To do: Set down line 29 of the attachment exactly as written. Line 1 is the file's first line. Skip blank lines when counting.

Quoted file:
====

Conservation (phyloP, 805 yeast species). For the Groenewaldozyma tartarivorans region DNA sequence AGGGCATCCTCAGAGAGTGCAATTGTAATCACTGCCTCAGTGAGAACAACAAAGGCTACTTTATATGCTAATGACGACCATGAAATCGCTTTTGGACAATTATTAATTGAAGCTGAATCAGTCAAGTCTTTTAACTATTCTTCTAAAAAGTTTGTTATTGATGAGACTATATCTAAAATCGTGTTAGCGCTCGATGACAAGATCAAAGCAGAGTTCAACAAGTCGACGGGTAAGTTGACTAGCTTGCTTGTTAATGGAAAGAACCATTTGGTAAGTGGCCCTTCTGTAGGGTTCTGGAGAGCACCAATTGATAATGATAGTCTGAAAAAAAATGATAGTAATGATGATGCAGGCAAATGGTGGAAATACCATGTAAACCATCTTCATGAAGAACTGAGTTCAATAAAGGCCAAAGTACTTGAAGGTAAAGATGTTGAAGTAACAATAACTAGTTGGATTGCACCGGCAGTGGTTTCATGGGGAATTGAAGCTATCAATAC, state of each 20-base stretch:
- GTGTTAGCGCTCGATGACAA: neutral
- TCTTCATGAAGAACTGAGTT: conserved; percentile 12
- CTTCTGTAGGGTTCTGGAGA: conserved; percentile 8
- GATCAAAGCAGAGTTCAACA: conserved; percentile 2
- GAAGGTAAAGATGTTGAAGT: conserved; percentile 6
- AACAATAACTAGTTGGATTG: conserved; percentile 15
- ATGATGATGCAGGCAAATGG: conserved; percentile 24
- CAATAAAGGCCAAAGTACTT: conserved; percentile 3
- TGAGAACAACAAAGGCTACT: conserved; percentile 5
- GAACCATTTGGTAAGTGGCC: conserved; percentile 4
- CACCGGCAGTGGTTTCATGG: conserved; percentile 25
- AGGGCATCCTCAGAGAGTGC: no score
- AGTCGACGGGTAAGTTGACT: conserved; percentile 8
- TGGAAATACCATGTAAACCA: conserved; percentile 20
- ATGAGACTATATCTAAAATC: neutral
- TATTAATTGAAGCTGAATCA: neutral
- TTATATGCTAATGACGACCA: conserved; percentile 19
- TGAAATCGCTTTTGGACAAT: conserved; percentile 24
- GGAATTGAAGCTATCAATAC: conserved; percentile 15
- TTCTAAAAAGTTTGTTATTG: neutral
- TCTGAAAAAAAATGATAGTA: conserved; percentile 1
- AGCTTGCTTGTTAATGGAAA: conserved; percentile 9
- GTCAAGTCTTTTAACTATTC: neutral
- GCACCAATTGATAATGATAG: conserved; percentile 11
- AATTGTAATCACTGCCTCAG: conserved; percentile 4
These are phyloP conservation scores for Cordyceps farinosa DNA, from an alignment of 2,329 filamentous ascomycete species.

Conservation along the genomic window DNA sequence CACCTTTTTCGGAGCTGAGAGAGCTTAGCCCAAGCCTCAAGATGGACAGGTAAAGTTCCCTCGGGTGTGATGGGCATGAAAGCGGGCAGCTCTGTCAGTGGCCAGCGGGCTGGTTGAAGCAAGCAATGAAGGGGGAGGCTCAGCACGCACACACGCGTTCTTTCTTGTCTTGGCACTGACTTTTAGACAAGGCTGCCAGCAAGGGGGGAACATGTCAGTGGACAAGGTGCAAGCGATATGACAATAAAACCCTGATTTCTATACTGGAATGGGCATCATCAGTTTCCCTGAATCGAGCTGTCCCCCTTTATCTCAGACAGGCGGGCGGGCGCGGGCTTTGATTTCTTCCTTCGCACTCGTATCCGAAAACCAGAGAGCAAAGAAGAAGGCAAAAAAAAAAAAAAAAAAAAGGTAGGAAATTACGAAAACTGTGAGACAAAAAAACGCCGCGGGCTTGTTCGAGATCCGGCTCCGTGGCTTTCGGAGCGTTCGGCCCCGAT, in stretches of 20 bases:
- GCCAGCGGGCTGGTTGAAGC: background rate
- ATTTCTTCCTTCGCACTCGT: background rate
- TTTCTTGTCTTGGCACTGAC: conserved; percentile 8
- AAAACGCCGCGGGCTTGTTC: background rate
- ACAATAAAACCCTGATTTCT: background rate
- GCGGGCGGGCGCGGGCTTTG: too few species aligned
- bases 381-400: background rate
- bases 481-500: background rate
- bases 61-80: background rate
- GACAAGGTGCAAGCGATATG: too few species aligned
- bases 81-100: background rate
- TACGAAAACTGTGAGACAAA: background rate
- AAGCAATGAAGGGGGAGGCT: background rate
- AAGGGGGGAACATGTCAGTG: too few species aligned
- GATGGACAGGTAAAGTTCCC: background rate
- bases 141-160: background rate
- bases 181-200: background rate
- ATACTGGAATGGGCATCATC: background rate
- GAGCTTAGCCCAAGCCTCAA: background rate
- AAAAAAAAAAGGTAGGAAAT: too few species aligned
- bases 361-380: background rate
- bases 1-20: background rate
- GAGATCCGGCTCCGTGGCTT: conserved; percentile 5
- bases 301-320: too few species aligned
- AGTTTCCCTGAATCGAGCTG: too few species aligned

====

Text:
- GCCAGCGGGCTGGTTGAAGC: background rate